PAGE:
YALMIP comes with a built-in module for polynomial programming using moment relaxations. This can be used for finding lower bounds on constrained polynomial programs (inequalities and equalities, element-wise and semidefinite), and to extract the optimizers in case the relaxation is tight. The implementation is entirely based on high-level YALMIP code, and can be somewhat inefficient for large problems (the inefficiency would then show in the setup of the problem, not actually solving the semidefinite resulting program). For the underlying theory of moment relaxations, the reader is referred to (Lasserre:2001).

## Solving polynomial problems by relaxations

The following code calculates a lower bound on a concave quadratic optimization problem. As you can see, the only difference compared to solving the problem using a standard solver, such as fmincon or SNOPT, or the global solver BMIBNB, is that we call solvemoment instead of solvesdp (an alternative is to call solvesdp and specify 'moment' as the solver in sdpsettings options).

sdpvar x1 x2 x3
obj = -2*x1+x2-x3;
F = [x1*(4*x1-4*x2+4*x3-20)+x2*(2*x2-2*x3+9)+x3*(2*x3-13)+24>=0;
4-(x1+x2+x3)>=0;
6-(3*x2+x3)>=0;
x1>=0,2-x1>=0,x2>=0,x3>=,3-x3>=0]
solvemoment(F,obj);
double(obj)

ans =
-6.0000

Notice that YALMIP does not recover variables by default, a fact showing up in the difference between lifted variables and actual nonlinear variables (lifted variables are the variables used in the semidefinite relaxation to model nonlinear variables). The linear variables coincide with the relaxed linear variables, hence the relaxed value of the linear objective can be checked directly through double. The lifted variables can be obtained by using the command relaxdouble. The quadratic constraint above is satisfied in the lifted variables, but not in the true variables, as the following code illustrates.

relaxdouble(x1*(4*x1-4*x2+4*x3-20)+x2*(2*x2-2*x3+9)+x3*(2*x3-13)+24)

ans =

23.2648
double(x1*(4*x1-4*x2+4*x3-20)+x2*(2*x2-2*x3+9)+x3*(2*x3-13)+24)

ans =

-2.0000

A tighter relaxation can be obtained by using a higher order relaxation (the lowest possible is used if it is not specified).

solvemoment(F,obj,[],2);
double(obj)

ans =
-5.6593

On this particular problem, the obtained bound can be used iteratively to improve the bound by adding dynamically generated cuts.

solvemoment([F, obj>=double(obj)],obj,[],2);
double(obj)

ans =
-5.3870
solvemoment([F, obj>=double(obj)],obj,[],2);
double(obj)

ans =

-5.1270

The known true minima, -4, is found in the fourth order relaxation.

solvemoment(F,obj,[],4);
double(obj)

ans =
-4.0000

The true global minima is however not recovered with the lifted variables, as we can see if we check the current solution (still violates the nonlinear constraint).

checkset(F)

+++++++++++++++++++++++++++++++++++++++++++++++++++
| ID| Constraint   |         Type| Primal residual|
+++++++++++++++++++++++++++++++++++++++++++++++++++
| #1| Numeric value| Element-wise|        -0.88573|
| #2| Numeric value| Element-wise|           1.834|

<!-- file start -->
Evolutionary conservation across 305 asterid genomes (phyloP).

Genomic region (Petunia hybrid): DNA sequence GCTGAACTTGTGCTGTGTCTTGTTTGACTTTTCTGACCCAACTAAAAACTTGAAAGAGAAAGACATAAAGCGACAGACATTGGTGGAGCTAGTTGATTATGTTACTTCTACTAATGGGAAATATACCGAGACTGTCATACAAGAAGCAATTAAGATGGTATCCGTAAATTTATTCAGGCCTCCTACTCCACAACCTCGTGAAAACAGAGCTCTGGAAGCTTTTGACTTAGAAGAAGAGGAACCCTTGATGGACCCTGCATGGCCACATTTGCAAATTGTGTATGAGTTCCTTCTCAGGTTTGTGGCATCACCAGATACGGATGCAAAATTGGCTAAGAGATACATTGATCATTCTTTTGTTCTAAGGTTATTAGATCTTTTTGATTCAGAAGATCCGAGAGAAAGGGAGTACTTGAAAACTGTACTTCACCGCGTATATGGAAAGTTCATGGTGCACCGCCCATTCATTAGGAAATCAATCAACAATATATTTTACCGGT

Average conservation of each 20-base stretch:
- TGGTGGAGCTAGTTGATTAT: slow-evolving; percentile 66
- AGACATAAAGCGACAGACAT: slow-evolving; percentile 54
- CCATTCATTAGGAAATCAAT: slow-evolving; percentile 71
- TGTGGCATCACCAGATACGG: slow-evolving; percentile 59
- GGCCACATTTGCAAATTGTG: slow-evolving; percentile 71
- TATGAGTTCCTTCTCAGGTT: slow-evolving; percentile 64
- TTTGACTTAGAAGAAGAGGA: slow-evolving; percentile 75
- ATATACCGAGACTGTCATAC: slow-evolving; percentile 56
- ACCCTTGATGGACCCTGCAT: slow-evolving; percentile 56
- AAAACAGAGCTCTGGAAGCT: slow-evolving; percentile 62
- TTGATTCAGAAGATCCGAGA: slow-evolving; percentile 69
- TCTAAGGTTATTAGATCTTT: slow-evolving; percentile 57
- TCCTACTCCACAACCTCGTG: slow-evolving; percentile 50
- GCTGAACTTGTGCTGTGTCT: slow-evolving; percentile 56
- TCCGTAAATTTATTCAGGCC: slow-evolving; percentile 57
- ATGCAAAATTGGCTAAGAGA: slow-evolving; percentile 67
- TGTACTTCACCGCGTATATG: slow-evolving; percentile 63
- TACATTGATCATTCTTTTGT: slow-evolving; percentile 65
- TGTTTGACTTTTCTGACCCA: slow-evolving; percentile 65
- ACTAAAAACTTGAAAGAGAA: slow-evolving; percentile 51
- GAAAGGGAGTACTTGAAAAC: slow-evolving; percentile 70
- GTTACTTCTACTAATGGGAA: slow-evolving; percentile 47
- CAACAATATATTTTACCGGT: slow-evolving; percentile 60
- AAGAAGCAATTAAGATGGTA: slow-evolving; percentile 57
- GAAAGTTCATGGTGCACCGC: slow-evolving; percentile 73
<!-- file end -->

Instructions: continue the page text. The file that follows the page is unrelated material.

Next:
| #3| Numeric value| Element-wise|           5.668|
| #4| Numeric value| Element-wise|           1.834|
| #5| Numeric value| Element-wise|         0.16599|
| #6| Numeric value| Element-wise|     2.0873e-006|
| #7| Numeric value| Element-wise|         0.33198|
| #8| Numeric value| Element-wise|           2.668|
+++++++++++++++++++++++++++++++++++++++++++++++++++

## Extracting solutions

To extract a (or several) globally optimal solution, we need two output arguments. The first output is a diagnostic structure (standard solution structure from the semidefinite solver), the second output is the (hopefully, it is not always to extract solutions, even though the bound is tight) extracted globally optimal solutions and the third output is a data structure containing all data that was needed to extract the solution.

[sol,x,momentdata] = solvemoment(F,obj,[],4);
x{1}

ans =

0.5000
0.0000
3.0000
x{2}

ans =

2.0000
-0.0000
-0.0000

Assigning any of the extracted solutions should yield a feasible set of constraint, and an objective which achieves the lower bound -4 that we just computed. Too avoid any confusion about the ordering of variables, we use the third output to make sure we assign the solution to the correct variables.

assign(momentdata.x,x{1});
checkset(F)
+++++++++++++++++++++++++++++++++++++++++++++++++++++++++++++++++++++++++++++++++
|   ID|      Constraint|                                 Type|   Primal residual|
+++++++++++++++++++++++++++++++++++++++++++++++++++++++++++++++++++++++++++++++++
|   #1|   Numeric value|   Elementwise inequality (quadratic)|      -4.1666e-006|
|   #2|   Numeric value|               Elementwise inequality|               0.5|
|   #3|   Numeric value|               Elementwise inequality|                 3|
|   #4|   Numeric value|               Elementwise inequality|               0.5|
|   #5|   Numeric value|               Elementwise inequality|               1.5|
|   #6|   Numeric value|               Elementwise inequality|       5.9515e-007|
|   #7|   Numeric value|               Elementwise inequality|                 3|
|   #8|   Numeric value|               Elementwise inequality|       1.4818e-006|
+++++++++++++++++++++++++++++++++++++++++++++++++++++++++++++++++++++++++++++++++

Since we know in what order the variables were defined, we could have used the following version too

assign([x1;x2;x3],x{1});

double(obj)
ans =

-4.0000